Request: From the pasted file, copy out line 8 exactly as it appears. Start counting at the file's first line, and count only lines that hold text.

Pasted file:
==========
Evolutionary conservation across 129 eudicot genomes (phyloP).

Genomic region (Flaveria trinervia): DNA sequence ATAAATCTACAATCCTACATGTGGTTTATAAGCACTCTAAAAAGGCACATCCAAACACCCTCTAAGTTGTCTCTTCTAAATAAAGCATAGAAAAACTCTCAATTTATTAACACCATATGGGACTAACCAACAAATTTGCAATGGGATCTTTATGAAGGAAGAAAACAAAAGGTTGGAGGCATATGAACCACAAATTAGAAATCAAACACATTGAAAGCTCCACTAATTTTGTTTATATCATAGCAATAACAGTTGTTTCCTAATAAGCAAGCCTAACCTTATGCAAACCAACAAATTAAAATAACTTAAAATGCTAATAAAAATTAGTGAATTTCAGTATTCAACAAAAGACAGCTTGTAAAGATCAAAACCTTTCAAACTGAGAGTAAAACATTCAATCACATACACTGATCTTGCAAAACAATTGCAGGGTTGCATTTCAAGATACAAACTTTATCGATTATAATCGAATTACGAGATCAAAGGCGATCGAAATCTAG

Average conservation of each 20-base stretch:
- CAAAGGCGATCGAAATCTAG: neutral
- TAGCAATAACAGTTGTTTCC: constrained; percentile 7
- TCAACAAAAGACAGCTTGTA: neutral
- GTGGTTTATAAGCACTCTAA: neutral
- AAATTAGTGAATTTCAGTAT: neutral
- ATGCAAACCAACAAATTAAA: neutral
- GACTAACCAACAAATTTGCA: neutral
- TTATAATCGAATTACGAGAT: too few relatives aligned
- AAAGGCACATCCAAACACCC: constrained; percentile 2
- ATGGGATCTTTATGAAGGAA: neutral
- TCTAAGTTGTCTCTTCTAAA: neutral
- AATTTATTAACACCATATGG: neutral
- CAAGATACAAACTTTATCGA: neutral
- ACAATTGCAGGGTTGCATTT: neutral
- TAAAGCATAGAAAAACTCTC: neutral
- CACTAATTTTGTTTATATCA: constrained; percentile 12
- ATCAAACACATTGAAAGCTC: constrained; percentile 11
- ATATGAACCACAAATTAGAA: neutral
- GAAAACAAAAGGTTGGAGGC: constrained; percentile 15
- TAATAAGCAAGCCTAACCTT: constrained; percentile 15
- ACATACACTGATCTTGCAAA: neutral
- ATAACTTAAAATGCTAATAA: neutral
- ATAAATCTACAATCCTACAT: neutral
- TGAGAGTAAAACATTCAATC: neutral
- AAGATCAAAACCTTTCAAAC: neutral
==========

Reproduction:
- AAATTAGTGAATTTCAGTAT: neutral